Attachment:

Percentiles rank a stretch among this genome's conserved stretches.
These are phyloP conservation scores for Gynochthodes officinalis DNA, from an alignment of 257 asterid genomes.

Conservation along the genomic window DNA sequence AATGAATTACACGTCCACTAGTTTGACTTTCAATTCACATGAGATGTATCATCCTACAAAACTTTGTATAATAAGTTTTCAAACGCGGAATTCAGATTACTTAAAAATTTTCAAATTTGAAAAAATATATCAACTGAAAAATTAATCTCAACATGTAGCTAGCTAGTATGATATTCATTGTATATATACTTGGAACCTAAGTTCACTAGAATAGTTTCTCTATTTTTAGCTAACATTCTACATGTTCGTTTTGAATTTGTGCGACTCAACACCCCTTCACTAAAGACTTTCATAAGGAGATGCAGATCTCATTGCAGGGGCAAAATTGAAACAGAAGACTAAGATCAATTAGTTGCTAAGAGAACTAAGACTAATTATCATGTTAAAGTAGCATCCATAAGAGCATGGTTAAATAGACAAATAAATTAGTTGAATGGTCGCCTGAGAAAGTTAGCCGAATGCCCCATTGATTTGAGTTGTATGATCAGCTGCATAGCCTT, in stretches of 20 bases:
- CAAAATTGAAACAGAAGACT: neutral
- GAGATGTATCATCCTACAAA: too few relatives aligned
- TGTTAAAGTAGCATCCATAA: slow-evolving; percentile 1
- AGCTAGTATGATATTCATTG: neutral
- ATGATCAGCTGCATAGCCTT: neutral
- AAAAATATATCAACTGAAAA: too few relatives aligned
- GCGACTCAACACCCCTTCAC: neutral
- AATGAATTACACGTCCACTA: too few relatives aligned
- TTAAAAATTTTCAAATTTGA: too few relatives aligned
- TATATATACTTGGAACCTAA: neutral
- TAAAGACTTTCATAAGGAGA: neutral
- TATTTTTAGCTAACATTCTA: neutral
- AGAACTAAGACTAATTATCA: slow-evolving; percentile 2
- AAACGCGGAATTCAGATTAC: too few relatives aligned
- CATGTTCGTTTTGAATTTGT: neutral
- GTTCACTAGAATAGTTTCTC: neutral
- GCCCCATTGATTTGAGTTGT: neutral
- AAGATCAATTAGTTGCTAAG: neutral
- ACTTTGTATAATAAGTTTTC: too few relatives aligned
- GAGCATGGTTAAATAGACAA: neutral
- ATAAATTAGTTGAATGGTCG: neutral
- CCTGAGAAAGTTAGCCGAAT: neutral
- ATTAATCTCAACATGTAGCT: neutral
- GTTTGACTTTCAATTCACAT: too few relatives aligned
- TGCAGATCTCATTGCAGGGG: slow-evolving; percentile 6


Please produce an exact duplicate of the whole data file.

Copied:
Percentiles rank a stretch among this genome's conserved stretches.
These are phyloP conservation scores for Gynochthodes officinalis DNA, from an alignment of 257 asterid genomes.

Conservation along the genomic window DNA sequence AATGAATTACACGTCCACTAGTTTGACTTTCAATTCACATGAGATGTATCATCCTACAAAACTTTGTATAATAAGTTTTCAAACGCGGAATTCAGATTACTTAAAAATTTTCAAATTTGAAAAAATATATCAACTGAAAAATTAATCTCAACATGTAGCTAGCTAGTATGATATTCATTGTATATATACTTGGAACCTAAGTTCACTAGAATAGTTTCTCTATTTTTAGCTAACATTCTACATGTTCGTTTTGAATTTGTGCGACTCAACACCCCTTCACTAAAGACTTTCATAAGGAGATGCAGATCTCATTGCAGGGGCAAAATTGAAACAGAAGACTAAGATCAATTAGTTGCTAAGAGAACTAAGACTAATTATCATGTTAAAGTAGCATCCATAAGAGCATGGTTAAATAGACAAATAAATTAGTTGAATGGTCGCCTGAGAAAGTTAGCCGAATGCCCCATTGATTTGAGTTGTATGATCAGCTGCATAGCCTT, in stretches of 20 bases:
- CAAAATTGAAACAGAAGACT: neutral
- GAGATGTATCATCCTACAAA: too few relatives aligned
- TGTTAAAGTAGCATCCATAA: slow-evolving; percentile 1
- AGCTAGTATGATATTCATTG: neutral
- ATGATCAGCTGCATAGCCTT: neutral
- AAAAATATATCAACTGAAAA: too few relatives aligned
- GCGACTCAACACCCCTTCAC: neutral
- AATGAATTACACGTCCACTA: too few relatives aligned
- TTAAAAATTTTCAAATTTGA: too few relatives aligned
- TATATATACTTGGAACCTAA: neutral
- TAAAGACTTTCATAAGGAGA: neutral
- TATTTTTAGCTAACATTCTA: neutral
- AGAACTAAGACTAATTATCA: slow-evolving; percentile 2
- AAACGCGGAATTCAGATTAC: too few relatives aligned
- CATGTTCGTTTTGAATTTGT: neutral
- GTTCACTAGAATAGTTTCTC: neutral
- GCCCCATTGATTTGAGTTGT: neutral
- AAGATCAATTAGTTGCTAAG: neutral
- ACTTTGTATAATAAGTTTTC: too few relatives aligned
- GAGCATGGTTAAATAGACAA: neutral
- ATAAATTAGTTGAATGGTCG: neutral
- CCTGAGAAAGTTAGCCGAAT: neutral
- ATTAATCTCAACATGTAGCT: neutral
- GTTTGACTTTCAATTCACAT: too few relatives aligned
- TGCAGATCTCATTGCAGGGG: slow-evolving; percentile 6